IT HAPPENS ONLY IN INDIA,
GREAT JOB MR. PARMAR
it is good to eat as many as vegetables and fruits (totally vegetarian), but my aurvedic doctor asked me to stop eating every...
The Union government and the Gujarat government are at loggerheads over the damage control exercises to deal with the illegal cultivation of transgenic Bt cotton in the fields of Gujarat. The Union government has asked the Gujarat state government to take into custody all transgenic lint that has entered the market and to destroy seeds and the remains of the transgenic cotton plant on the fields. The state has refused to do so. While denying that any such order has been received by the Gujarat government, state agriculture minister P Rupala categorically states, "We cannot do so, as it is highly impractical and unnecessary."
While placing the ball squarely in the Union government's court, the state government is insisting that the bill to compensate the farmers will have to be footed by the Union government . "Any move to spend public money to compensate monetary losses arising from a criminal act will mean to first lodge a first information report (FIR) against D B Desai, managing director of the Ahmedabad-based Navbharat Seeds, Pvt Limited, the company that has sold Bt cotton seeds to farmers in Gujarat," feels a senior bureaucrat from Gujarat. As of now, the government has not given permission for the commercial cultivation of any transgenic crop in the country and anyone doing so violates the Environment Protection Act and is liable to be punished (see Down To Earth, Vol 10, No 12, November 15, 2001).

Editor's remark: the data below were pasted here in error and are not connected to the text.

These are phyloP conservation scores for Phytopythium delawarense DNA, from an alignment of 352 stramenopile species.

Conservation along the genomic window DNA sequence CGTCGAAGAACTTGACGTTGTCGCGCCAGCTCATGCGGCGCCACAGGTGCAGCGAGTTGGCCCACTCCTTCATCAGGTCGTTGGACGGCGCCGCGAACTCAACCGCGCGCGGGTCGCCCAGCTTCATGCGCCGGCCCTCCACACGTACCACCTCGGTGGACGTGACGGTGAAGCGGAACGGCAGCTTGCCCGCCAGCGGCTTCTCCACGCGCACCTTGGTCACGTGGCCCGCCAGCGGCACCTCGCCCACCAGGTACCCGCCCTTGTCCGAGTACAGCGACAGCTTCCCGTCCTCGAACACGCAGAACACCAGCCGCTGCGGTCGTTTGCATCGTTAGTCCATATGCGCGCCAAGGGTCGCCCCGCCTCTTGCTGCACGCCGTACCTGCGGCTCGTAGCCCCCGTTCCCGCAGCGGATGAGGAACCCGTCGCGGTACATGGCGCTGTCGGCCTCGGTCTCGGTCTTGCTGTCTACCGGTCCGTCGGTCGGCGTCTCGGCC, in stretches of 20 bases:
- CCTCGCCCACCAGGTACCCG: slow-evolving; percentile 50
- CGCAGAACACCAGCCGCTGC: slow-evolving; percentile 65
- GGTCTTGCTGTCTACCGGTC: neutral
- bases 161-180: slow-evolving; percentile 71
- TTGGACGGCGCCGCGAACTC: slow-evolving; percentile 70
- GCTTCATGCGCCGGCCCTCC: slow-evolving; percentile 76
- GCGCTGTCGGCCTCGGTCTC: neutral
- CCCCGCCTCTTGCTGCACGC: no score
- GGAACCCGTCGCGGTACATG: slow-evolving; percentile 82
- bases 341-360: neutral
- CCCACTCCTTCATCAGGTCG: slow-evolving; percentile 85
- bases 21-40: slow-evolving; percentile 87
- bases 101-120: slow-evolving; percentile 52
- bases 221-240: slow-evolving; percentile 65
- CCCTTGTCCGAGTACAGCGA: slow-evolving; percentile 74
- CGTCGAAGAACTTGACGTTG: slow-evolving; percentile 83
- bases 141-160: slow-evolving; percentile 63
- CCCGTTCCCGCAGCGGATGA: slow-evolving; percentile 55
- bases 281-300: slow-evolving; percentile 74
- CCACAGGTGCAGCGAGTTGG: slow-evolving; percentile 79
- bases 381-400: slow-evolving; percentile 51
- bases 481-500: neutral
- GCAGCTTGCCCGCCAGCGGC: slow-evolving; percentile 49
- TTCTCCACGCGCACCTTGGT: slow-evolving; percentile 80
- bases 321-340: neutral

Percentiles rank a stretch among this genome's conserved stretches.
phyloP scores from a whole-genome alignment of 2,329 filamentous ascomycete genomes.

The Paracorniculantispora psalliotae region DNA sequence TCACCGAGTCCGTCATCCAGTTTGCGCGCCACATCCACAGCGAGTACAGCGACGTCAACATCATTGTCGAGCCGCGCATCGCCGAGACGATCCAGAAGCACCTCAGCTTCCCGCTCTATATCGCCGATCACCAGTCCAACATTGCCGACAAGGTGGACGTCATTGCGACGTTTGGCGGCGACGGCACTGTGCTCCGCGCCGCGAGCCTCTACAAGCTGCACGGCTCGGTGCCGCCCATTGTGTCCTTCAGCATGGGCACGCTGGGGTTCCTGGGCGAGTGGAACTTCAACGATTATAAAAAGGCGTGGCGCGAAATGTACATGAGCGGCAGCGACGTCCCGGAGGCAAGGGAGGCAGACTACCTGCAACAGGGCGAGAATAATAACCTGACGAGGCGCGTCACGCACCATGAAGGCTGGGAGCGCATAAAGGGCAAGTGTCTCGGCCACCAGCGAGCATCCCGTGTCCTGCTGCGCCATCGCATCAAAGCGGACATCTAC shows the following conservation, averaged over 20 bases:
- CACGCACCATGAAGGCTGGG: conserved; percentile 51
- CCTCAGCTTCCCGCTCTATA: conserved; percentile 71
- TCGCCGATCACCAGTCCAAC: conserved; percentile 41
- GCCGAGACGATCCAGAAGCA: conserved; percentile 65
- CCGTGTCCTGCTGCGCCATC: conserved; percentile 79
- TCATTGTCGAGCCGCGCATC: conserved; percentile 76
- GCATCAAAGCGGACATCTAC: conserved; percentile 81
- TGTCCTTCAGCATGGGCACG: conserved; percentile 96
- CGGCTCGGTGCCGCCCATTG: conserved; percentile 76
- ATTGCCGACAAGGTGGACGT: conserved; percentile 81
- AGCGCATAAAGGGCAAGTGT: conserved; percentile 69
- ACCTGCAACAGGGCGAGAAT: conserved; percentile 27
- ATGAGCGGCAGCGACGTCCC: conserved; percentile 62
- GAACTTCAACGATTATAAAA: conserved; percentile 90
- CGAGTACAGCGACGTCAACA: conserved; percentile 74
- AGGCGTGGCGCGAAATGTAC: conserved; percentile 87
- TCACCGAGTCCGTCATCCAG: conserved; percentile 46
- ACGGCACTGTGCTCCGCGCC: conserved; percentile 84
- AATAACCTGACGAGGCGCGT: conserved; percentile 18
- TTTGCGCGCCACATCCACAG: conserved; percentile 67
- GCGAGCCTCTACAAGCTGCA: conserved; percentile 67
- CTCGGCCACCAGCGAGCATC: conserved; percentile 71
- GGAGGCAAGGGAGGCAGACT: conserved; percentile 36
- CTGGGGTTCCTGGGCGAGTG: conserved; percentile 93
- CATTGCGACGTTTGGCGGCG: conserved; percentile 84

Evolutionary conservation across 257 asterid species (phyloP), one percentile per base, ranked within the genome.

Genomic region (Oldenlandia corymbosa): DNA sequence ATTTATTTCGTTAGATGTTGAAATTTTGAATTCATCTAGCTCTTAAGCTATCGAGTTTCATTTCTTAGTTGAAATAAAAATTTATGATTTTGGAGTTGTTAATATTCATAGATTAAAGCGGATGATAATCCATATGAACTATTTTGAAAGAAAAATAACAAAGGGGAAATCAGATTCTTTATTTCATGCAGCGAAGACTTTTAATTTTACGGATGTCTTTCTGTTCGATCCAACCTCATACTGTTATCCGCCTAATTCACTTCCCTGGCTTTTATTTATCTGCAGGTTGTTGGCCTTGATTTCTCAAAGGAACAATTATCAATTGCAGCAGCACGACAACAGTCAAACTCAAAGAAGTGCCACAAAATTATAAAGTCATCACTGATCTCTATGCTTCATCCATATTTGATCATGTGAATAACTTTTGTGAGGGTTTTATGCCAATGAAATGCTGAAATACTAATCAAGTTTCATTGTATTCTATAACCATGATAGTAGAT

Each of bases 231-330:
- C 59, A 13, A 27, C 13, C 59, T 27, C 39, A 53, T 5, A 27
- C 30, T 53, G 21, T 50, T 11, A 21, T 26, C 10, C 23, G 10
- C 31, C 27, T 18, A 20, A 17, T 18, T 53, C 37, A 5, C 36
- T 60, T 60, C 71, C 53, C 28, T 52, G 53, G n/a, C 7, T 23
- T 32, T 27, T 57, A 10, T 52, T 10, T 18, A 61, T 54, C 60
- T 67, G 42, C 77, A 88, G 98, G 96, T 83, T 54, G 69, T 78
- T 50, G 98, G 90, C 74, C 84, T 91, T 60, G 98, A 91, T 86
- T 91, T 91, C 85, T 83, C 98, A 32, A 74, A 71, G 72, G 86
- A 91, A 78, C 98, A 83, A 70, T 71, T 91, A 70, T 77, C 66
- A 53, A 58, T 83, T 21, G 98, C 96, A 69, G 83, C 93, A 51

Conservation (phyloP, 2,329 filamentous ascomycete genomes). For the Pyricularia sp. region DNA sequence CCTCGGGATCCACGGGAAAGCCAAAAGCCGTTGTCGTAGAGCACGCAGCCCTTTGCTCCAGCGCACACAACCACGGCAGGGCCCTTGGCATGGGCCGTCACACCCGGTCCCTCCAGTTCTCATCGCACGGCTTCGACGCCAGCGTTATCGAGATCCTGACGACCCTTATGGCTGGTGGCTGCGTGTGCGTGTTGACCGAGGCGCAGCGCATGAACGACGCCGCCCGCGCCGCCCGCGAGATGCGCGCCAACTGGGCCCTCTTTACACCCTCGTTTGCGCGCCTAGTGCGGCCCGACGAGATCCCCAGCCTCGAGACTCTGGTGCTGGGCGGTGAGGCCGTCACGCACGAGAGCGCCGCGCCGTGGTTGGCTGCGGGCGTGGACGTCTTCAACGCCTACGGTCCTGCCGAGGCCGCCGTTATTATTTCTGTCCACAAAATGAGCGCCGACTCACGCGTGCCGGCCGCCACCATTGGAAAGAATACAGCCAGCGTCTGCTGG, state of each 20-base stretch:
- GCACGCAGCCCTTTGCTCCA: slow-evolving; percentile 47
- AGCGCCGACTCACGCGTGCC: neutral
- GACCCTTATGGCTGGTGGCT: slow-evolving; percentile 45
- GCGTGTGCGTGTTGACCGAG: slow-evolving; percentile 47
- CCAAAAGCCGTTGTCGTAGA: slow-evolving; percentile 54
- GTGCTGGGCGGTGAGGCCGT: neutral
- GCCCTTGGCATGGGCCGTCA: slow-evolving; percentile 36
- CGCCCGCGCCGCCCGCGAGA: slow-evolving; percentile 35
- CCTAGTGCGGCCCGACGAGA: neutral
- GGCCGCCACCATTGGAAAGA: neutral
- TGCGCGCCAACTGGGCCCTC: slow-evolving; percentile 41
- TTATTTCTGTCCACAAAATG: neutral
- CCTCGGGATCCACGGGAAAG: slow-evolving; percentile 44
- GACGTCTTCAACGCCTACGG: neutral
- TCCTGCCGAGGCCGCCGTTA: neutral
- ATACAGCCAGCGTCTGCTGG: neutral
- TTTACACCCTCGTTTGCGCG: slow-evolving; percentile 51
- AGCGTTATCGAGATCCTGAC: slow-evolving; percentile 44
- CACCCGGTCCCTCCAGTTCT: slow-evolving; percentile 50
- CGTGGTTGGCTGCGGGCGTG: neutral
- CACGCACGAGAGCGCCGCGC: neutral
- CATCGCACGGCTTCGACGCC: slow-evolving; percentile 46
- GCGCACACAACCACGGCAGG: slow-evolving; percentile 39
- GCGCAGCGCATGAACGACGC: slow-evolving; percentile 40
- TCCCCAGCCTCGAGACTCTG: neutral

Meanwhile, the controversy has assumed political overtones too. While the Sharad Joshi-led Shetkari Sangathan has vowed to protect the fields on grounds that the benefits of emerging technologies and globalisation should benefit the farmers, the National Alliance representing landless and marginal farmers led former agriculture minister Balram Jhakar, farmers warn that the poor should not be slaves of multinationals.